Actually…I was expecting a bigger pushback then this…

Obama’ Order on Hospital Visitation Doesn’t Change Much, But Pleases Homosexual Activists Nevertheless ( — President Barack Obama’ latest overture to the homosexual community — an executive order directing his Health and Human Services Department to issue new federal rules on hospital visitation and medical decision-making — is a “solution in search of a problem,” one conservative activist said.

CNS, formerly the Conservative News Service, now going as the Cybercast News Service, is an arm of Right Wing activist L. Brent Bozell The Third’s Media Research Center. This is how they report news as it relates to gay and lesbian Americans: They interviewed some heterosexual hospital workers, a chaplain from the right wing Ave Maria School Of Law (Justice Scalia helped develop the school’s curriculum, and Clarence Thomas delivered its first annual Ave Maria Lecture), and Peter Sprigg of the anti-gay Family Research Council… …all of whom say nobody ever discriminated against the gays to begin with:

The Rev. Michael Orsi, chaplain and research fellow in law and religion at Ave Marie School of Law in Florida, told that his work with AIDS patients in a New York City hospital in the 1980s impressed upon him the need for sick people to have the support of people who love them.

“Whenever someone does a health care proxy, there is no stipulation that the person has to be a spouse of the opposite gender — or a spouse at all,” Orsi said. “So with a health care proxy, you can appoint anyone that you trust to make those decisions. And so there is no law prohibiting that.”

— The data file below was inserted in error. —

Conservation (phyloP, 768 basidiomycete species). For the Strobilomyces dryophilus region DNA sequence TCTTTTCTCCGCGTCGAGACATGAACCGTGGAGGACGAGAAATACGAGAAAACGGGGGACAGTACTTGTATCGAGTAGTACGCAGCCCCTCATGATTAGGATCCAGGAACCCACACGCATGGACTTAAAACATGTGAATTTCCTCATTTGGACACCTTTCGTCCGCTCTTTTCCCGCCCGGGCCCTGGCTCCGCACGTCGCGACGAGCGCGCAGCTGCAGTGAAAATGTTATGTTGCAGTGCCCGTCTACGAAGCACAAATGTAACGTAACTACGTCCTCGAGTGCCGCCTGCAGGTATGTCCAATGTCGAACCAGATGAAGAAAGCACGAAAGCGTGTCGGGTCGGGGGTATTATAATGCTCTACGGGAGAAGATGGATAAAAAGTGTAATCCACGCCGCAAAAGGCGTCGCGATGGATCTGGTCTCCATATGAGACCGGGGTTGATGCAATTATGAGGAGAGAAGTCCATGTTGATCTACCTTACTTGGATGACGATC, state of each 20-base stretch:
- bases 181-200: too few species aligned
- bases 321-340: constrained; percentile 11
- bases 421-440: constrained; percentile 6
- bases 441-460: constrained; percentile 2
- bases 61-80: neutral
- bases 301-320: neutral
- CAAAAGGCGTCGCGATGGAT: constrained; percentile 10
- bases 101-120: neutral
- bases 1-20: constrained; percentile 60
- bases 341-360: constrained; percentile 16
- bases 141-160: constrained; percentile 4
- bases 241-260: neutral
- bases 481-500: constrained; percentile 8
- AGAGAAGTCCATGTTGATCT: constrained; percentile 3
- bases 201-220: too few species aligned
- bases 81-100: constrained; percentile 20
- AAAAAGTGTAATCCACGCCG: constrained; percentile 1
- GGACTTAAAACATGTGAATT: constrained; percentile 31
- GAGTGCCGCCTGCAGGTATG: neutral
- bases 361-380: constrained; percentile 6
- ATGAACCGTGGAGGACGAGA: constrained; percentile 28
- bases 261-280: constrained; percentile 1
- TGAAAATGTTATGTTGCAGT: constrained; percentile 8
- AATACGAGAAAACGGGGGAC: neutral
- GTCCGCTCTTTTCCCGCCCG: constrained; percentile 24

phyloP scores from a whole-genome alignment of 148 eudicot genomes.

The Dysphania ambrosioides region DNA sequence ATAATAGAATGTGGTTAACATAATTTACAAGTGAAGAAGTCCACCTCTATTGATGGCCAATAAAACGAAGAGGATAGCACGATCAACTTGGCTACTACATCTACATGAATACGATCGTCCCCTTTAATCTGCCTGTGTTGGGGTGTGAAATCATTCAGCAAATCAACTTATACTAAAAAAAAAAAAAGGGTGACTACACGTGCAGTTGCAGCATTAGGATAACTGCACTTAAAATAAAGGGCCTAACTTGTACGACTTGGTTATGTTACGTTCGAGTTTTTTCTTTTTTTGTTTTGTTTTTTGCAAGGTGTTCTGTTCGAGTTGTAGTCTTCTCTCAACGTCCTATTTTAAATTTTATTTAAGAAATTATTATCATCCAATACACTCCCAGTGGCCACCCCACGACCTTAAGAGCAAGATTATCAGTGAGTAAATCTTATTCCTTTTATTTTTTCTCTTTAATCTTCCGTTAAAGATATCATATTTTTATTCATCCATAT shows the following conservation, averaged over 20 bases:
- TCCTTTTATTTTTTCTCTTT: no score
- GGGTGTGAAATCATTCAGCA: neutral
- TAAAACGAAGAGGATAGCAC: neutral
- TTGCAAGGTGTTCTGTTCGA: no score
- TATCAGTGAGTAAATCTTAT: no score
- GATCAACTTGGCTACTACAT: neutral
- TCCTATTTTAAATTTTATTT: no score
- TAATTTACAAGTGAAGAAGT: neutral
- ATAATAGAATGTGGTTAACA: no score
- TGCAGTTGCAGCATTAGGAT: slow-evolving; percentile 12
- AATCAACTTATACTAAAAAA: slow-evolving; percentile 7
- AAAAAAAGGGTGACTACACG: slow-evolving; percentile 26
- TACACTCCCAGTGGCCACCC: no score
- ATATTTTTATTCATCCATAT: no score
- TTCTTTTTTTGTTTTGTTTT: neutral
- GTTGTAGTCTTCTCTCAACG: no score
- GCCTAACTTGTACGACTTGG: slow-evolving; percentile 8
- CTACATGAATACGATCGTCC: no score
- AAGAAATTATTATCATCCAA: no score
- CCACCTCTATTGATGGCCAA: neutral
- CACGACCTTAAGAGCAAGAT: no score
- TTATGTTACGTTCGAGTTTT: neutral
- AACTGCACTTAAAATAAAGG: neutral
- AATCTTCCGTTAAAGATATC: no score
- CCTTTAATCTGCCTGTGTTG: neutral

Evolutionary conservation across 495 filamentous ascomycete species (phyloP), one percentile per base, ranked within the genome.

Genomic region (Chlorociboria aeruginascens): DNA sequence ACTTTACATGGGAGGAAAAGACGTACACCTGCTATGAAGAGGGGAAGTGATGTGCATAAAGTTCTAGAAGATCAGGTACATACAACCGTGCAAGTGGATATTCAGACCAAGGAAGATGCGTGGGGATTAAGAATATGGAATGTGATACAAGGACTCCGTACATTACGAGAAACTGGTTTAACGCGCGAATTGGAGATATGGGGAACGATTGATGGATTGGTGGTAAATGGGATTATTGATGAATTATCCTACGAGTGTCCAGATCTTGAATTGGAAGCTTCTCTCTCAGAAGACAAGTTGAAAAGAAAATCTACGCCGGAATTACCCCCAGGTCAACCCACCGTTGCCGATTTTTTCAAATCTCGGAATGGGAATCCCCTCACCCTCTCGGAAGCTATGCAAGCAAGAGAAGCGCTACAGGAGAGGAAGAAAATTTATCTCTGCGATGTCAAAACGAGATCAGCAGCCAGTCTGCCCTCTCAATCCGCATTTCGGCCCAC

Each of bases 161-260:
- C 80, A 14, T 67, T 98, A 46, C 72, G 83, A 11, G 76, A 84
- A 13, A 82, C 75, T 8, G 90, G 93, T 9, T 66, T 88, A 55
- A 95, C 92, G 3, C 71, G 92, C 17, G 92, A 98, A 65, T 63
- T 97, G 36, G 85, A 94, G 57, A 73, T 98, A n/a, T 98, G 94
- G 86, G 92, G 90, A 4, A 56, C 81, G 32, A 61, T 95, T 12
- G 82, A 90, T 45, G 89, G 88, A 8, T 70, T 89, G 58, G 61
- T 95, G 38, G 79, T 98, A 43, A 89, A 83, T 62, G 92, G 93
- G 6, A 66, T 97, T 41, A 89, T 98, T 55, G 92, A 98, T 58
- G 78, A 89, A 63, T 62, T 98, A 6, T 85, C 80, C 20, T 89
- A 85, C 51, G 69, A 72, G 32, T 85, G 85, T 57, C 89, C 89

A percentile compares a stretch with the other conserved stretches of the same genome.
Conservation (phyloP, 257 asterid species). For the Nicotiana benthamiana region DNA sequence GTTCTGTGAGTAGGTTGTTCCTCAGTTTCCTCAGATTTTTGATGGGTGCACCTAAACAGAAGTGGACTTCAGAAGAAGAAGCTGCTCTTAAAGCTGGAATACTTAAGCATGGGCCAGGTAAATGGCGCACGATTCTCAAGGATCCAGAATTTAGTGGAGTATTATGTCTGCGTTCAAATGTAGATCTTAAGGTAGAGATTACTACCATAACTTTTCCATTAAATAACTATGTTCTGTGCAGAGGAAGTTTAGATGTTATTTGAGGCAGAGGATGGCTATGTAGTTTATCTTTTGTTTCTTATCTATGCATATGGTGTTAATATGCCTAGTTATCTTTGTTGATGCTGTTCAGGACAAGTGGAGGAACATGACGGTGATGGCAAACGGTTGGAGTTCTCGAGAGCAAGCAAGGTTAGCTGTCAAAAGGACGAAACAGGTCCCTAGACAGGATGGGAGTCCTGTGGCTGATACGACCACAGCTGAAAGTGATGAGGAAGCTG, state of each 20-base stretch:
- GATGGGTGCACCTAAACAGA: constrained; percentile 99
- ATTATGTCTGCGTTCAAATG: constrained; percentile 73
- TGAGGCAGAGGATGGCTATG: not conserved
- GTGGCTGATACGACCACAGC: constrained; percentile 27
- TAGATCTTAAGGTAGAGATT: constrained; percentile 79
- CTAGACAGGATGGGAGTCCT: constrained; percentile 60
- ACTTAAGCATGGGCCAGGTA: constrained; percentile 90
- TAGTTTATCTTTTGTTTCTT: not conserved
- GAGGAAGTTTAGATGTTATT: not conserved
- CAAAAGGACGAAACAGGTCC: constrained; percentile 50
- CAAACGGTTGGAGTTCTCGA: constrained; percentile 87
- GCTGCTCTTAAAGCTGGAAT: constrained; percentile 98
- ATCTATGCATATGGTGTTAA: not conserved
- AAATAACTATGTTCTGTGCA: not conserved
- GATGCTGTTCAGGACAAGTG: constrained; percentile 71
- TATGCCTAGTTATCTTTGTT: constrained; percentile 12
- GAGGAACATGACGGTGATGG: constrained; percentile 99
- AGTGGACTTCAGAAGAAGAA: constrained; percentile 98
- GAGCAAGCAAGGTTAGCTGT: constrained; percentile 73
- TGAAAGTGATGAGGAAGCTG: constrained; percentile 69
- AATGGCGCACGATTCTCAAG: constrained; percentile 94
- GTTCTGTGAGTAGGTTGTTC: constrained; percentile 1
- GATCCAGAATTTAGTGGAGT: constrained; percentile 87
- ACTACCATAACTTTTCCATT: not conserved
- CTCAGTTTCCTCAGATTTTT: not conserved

Oh really?

Sprigg, who made hospital visits in his previous work as a pastor, said he’ never known hospitals to interfere with visitors — regardless of whether the visitors were related to the patient or not. “I just don’t think that this is a very common problem,” he said. “I think ninety-nine times out of a hundred, you just walk into the hospital, you walk into the person’ room. Nobody stops you. People talk about this issue — you would think there is airport level security surrounding hospitals in America. That’ just not true. The idea that you have to present ID or persuade them to let you in is just laughable,” Sprigg added.

Laughable. Actually…I think this is what Peter finds laughable…

Obama Mends Old Wounds Extends Health Care Rights to Gay Partners President Obama issued a surprise memorandum Thursday night, April 15, calling for an end to discrimination against gays and lesbians by hospital visitation policies that limit visitors to immediate family members. The timing for release of the memo was a little odd‚Äîat 7:29 p.m. while the president was onboard Air Force One enroute back to Washington from a day of events in Florida. After signing the memorandum onboard Air Force One, the president then called Washington State resident Janice Langbehn to express his sympathy for the loss of her partner of 18 years, Lisa Pond. Pond and Langbehn’ story was the subject of a profile last year in the New York Times, illustrating one of the urgent problems gay couples face because they cannot marry and because some entities still refuse to respect their relationships. During a family vacation to Miami, Florida, in February 2007, Pond collapse with an aneurysm and was taken by ambulance to Jackson Memorial Hospital’ trauma center. When Langbehn and their three children arrived at the hospital, a hospital social worker said they would not be able to visit Pond, even though Langbehn and Pond had executed a health proxy and Langbehn had a friend fax the document to the hospital.